In Fukuoka Prefecture, where I was born, there is a custom called sansha mairi (sansha moude) as a New Year's visit to shrines. As the name suggests, it means visiting three shrines, and it has taken root in some areas in the Kyushu and Chugoku regions.
There are various theories as to the origin of the custom, including the theory that the Imperial Court originally dedicated the three shrines, Ise Jingu Shrine, Ishimizu Hachimangu Shrine, and Kamo Shrine, and that this custom spread to the general public. There is a theory that the sansha mairi began as a way of greeting the guardian deities of the area in which one lives.
Although there are no rules regarding which shrines to visit, the order in which they are to be visited, or how long they are to be held, the fact that people talk about whether or not they were able to visit the three shrines as part of their New Year's activities and feel a sense of accomplishment from having visited them may be due to the fact that they were born and raised in Fukuoka.
Dazaifu Tenmangu Shrine is one of the most popular shrines in Fukuoka Prefecture. Popular with travelers from abroad, this shrine is dedicated to Sugawara Michizane, the god of learning. It is also the head shrine of the approximately 12,000 Tenmangu shrines in Japan, and is a staple for those who spend their school days in Fukuoka Prefecture, and everyone has probably visited the shrine at least once, as its benefits include success in entrance exams, academic achievement, job satisfaction, and protection from bad luck.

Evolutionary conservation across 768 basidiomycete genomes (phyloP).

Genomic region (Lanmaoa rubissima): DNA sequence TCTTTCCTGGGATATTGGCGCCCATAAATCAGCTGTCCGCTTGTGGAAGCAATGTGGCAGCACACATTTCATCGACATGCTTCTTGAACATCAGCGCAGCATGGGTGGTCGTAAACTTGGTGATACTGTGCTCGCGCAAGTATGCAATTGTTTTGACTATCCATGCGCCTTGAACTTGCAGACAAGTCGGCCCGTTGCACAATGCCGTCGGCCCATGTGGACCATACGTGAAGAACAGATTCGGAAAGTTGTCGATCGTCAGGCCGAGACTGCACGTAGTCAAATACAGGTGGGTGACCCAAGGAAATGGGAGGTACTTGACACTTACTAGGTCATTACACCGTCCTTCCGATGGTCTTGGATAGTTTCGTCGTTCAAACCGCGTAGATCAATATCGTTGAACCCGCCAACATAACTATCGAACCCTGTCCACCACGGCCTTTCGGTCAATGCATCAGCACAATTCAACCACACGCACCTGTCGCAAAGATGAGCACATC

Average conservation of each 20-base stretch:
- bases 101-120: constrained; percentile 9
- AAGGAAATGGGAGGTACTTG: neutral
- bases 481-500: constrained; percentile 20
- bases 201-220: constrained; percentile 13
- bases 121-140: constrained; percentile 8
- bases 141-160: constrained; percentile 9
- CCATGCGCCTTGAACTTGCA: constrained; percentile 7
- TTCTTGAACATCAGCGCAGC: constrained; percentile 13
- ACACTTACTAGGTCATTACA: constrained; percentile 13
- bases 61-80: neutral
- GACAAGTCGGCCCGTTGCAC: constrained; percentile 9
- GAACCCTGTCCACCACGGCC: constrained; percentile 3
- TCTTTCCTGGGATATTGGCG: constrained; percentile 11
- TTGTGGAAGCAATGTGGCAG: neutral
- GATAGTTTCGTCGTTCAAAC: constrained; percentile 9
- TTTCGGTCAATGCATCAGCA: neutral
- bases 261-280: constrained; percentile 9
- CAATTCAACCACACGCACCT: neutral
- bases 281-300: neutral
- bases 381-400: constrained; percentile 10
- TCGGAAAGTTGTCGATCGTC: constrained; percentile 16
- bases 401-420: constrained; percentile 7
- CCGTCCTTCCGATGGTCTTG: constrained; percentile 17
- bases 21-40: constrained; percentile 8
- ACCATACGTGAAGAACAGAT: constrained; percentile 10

In May 2023, for the first time in 124 years, a major renovation of the main hall, an important cultural property, will begin and last for about three years. This will be the last time you will be able to see the 124-year history of the main shrine, so why not visit Dazaifu Tenmangu Shrine when you come to Fukuoka Prefecture?